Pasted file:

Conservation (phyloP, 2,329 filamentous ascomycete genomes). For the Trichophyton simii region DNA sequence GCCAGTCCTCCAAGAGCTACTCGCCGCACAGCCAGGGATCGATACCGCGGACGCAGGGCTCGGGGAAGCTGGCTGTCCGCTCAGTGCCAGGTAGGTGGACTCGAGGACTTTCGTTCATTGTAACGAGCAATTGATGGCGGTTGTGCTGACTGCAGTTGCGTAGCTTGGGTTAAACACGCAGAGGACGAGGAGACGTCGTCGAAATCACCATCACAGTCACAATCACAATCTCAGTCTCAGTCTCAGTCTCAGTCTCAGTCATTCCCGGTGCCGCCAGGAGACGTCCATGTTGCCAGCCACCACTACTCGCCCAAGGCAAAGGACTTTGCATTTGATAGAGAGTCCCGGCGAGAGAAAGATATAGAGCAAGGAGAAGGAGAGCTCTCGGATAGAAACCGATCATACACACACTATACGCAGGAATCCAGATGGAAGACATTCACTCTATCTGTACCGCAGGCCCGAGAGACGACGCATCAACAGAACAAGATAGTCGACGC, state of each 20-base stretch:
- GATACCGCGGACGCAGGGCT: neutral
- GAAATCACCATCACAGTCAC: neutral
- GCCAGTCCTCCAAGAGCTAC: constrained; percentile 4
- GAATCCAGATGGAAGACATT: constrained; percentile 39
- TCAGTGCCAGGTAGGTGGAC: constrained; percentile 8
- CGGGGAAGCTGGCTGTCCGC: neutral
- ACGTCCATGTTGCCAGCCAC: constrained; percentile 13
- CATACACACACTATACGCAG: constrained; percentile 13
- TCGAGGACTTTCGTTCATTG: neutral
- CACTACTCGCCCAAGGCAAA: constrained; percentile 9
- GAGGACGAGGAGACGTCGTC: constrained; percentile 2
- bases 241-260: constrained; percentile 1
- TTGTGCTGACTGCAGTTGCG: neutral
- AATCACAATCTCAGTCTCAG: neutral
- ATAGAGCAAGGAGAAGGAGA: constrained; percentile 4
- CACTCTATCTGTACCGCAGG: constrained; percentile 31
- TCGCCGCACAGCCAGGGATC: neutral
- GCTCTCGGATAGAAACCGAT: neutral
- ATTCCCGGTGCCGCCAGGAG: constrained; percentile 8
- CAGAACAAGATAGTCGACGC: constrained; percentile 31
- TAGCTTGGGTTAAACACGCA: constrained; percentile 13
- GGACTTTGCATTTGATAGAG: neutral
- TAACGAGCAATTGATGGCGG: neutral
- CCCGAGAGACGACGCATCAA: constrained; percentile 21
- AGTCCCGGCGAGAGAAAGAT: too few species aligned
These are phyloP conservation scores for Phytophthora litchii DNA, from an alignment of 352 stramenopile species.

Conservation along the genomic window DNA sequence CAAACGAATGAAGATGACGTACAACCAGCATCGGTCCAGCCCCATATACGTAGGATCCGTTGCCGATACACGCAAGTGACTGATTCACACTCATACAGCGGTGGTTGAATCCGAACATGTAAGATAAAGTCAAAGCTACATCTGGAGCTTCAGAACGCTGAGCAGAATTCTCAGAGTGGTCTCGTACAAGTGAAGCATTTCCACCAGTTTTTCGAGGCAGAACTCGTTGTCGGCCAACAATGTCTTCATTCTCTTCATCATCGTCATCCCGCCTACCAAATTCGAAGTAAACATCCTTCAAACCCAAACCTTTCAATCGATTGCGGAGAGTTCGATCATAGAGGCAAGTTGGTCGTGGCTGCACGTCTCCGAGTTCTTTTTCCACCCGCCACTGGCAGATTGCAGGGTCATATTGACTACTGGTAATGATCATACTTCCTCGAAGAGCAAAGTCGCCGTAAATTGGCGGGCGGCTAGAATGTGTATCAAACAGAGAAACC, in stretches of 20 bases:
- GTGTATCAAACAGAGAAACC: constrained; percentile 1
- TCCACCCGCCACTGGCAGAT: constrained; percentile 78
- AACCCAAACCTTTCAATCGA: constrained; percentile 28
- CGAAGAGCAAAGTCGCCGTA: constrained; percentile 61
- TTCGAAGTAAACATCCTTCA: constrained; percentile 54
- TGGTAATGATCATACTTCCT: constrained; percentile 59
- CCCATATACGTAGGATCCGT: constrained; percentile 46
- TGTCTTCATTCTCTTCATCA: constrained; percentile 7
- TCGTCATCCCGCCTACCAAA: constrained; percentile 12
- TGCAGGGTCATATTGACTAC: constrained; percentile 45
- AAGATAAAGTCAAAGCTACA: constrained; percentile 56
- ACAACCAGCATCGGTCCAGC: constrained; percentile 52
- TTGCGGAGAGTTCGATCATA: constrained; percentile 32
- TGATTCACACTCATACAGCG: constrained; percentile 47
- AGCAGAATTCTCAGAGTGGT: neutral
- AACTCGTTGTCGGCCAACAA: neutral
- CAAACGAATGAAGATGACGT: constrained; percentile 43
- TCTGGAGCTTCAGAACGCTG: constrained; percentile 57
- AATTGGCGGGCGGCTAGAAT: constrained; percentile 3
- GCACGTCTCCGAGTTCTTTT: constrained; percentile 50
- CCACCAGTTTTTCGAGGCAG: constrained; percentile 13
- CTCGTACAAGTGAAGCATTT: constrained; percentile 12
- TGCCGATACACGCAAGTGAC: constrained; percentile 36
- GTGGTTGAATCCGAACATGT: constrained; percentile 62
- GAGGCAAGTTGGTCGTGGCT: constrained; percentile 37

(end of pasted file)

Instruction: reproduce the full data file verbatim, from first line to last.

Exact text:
Conservation (phyloP, 2,329 filamentous ascomycete genomes). For the Trichophyton simii region DNA sequence GCCAGTCCTCCAAGAGCTACTCGCCGCACAGCCAGGGATCGATACCGCGGACGCAGGGCTCGGGGAAGCTGGCTGTCCGCTCAGTGCCAGGTAGGTGGACTCGAGGACTTTCGTTCATTGTAACGAGCAATTGATGGCGGTTGTGCTGACTGCAGTTGCGTAGCTTGGGTTAAACACGCAGAGGACGAGGAGACGTCGTCGAAATCACCATCACAGTCACAATCACAATCTCAGTCTCAGTCTCAGTCTCAGTCTCAGTCATTCCCGGTGCCGCCAGGAGACGTCCATGTTGCCAGCCACCACTACTCGCCCAAGGCAAAGGACTTTGCATTTGATAGAGAGTCCCGGCGAGAGAAAGATATAGAGCAAGGAGAAGGAGAGCTCTCGGATAGAAACCGATCATACACACACTATACGCAGGAATCCAGATGGAAGACATTCACTCTATCTGTACCGCAGGCCCGAGAGACGACGCATCAACAGAACAAGATAGTCGACGC, state of each 20-base stretch:
- GATACCGCGGACGCAGGGCT: neutral
- GAAATCACCATCACAGTCAC: neutral
- GCCAGTCCTCCAAGAGCTAC: constrained; percentile 4
- GAATCCAGATGGAAGACATT: constrained; percentile 39
- TCAGTGCCAGGTAGGTGGAC: constrained; percentile 8
- CGGGGAAGCTGGCTGTCCGC: neutral
- ACGTCCATGTTGCCAGCCAC: constrained; percentile 13
- CATACACACACTATACGCAG: constrained; percentile 13
- TCGAGGACTTTCGTTCATTG: neutral
- CACTACTCGCCCAAGGCAAA: constrained; percentile 9
- GAGGACGAGGAGACGTCGTC: constrained; percentile 2
- bases 241-260: constrained; percentile 1
- TTGTGCTGACTGCAGTTGCG: neutral
- AATCACAATCTCAGTCTCAG: neutral
- ATAGAGCAAGGAGAAGGAGA: constrained; percentile 4
- CACTCTATCTGTACCGCAGG: constrained; percentile 31
- TCGCCGCACAGCCAGGGATC: neutral
- GCTCTCGGATAGAAACCGAT: neutral
- ATTCCCGGTGCCGCCAGGAG: constrained; percentile 8
- CAGAACAAGATAGTCGACGC: constrained; percentile 31
- TAGCTTGGGTTAAACACGCA: constrained; percentile 13
- GGACTTTGCATTTGATAGAG: neutral
- TAACGAGCAATTGATGGCGG: neutral
- CCCGAGAGACGACGCATCAA: constrained; percentile 21
- AGTCCCGGCGAGAGAAAGAT: too few species aligned
These are phyloP conservation scores for Phytophthora litchii DNA, from an alignment of 352 stramenopile species.

Conservation along the genomic window DNA sequence CAAACGAATGAAGATGACGTACAACCAGCATCGGTCCAGCCCCATATACGTAGGATCCGTTGCCGATACACGCAAGTGACTGATTCACACTCATACAGCGGTGGTTGAATCCGAACATGTAAGATAAAGTCAAAGCTACATCTGGAGCTTCAGAACGCTGAGCAGAATTCTCAGAGTGGTCTCGTACAAGTGAAGCATTTCCACCAGTTTTTCGAGGCAGAACTCGTTGTCGGCCAACAATGTCTTCATTCTCTTCATCATCGTCATCCCGCCTACCAAATTCGAAGTAAACATCCTTCAAACCCAAACCTTTCAATCGATTGCGGAGAGTTCGATCATAGAGGCAAGTTGGTCGTGGCTGCACGTCTCCGAGTTCTTTTTCCACCCGCCACTGGCAGATTGCAGGGTCATATTGACTACTGGTAATGATCATACTTCCTCGAAGAGCAAAGTCGCCGTAAATTGGCGGGCGGCTAGAATGTGTATCAAACAGAGAAACC, in stretches of 20 bases:
- GTGTATCAAACAGAGAAACC: constrained; percentile 1
- TCCACCCGCCACTGGCAGAT: constrained; percentile 78
- AACCCAAACCTTTCAATCGA: constrained; percentile 28
- CGAAGAGCAAAGTCGCCGTA: constrained; percentile 61
- TTCGAAGTAAACATCCTTCA: constrained; percentile 54
- TGGTAATGATCATACTTCCT: constrained; percentile 59
- CCCATATACGTAGGATCCGT: constrained; percentile 46
- TGTCTTCATTCTCTTCATCA: constrained; percentile 7
- TCGTCATCCCGCCTACCAAA: constrained; percentile 12
- TGCAGGGTCATATTGACTAC: constrained; percentile 45
- AAGATAAAGTCAAAGCTACA: constrained; percentile 56
- ACAACCAGCATCGGTCCAGC: constrained; percentile 52
- TTGCGGAGAGTTCGATCATA: constrained; percentile 32
- TGATTCACACTCATACAGCG: constrained; percentile 47
- AGCAGAATTCTCAGAGTGGT: neutral
- AACTCGTTGTCGGCCAACAA: neutral
- CAAACGAATGAAGATGACGT: constrained; percentile 43
- TCTGGAGCTTCAGAACGCTG: constrained; percentile 57
- AATTGGCGGGCGGCTAGAAT: constrained; percentile 3
- GCACGTCTCCGAGTTCTTTT: constrained; percentile 50
- CCACCAGTTTTTCGAGGCAG: constrained; percentile 13
- CTCGTACAAGTGAAGCATTT: constrained; percentile 12
- TGCCGATACACGCAAGTGAC: constrained; percentile 36
- GTGGTTGAATCCGAACATGT: constrained; percentile 62
- GAGGCAAGTTGGTCGTGGCT: constrained; percentile 37